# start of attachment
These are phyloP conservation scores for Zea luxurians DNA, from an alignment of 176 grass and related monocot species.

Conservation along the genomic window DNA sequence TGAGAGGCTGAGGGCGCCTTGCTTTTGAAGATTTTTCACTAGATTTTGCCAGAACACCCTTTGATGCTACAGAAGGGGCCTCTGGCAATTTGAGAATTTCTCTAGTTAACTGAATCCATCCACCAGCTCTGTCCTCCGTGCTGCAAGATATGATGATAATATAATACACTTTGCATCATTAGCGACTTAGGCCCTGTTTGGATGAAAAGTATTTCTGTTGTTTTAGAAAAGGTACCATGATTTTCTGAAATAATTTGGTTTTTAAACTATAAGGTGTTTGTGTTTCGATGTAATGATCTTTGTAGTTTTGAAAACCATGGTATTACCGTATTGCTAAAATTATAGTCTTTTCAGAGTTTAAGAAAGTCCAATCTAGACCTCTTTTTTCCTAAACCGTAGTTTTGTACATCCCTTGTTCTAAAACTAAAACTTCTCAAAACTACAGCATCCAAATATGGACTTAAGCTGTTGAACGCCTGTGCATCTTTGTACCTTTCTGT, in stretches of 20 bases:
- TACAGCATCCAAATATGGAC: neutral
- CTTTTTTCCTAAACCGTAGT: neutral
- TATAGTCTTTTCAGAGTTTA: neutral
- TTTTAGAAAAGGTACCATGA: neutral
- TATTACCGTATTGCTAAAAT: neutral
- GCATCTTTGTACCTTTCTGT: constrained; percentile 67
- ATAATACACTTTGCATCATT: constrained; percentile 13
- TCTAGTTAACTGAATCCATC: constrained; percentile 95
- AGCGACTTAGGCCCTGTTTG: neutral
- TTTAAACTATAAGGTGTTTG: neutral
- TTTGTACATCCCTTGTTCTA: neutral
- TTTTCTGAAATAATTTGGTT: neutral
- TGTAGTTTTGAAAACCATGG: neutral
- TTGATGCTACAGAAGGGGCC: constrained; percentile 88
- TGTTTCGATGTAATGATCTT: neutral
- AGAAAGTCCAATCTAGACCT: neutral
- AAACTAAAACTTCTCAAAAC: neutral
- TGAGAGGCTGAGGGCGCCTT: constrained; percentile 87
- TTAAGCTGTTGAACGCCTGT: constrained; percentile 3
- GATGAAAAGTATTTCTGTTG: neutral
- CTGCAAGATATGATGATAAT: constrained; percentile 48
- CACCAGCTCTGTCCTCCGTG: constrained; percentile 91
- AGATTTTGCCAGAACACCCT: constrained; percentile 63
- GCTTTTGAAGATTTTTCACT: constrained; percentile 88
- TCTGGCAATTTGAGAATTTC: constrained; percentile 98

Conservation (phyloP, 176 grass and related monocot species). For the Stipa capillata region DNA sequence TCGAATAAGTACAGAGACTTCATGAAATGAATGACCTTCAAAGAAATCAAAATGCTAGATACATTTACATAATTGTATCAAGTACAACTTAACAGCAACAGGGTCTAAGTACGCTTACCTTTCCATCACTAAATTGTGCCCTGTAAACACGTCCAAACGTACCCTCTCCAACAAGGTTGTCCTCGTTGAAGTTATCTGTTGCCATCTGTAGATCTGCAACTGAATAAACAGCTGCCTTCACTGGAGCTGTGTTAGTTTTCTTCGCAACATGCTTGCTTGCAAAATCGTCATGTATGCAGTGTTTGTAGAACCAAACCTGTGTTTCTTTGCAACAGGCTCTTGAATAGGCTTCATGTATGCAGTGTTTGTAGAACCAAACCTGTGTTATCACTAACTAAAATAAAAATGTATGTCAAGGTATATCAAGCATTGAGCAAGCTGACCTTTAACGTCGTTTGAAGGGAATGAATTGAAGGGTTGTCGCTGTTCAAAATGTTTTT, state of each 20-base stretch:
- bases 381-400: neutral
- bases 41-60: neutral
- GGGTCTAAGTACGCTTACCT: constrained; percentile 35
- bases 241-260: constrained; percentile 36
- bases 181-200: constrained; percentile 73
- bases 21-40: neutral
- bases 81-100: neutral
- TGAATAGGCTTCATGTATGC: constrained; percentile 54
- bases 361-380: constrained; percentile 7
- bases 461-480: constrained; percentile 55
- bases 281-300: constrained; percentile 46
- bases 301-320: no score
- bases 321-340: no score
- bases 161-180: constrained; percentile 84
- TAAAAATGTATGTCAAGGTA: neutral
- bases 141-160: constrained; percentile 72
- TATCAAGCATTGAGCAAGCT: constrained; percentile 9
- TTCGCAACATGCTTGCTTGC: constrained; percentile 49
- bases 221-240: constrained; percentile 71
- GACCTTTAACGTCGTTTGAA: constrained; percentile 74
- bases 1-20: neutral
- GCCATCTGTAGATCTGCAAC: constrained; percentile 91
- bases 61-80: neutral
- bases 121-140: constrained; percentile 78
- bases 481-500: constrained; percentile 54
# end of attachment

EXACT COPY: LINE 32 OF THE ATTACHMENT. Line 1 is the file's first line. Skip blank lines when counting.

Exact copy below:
- bases 241-260: constrained; percentile 36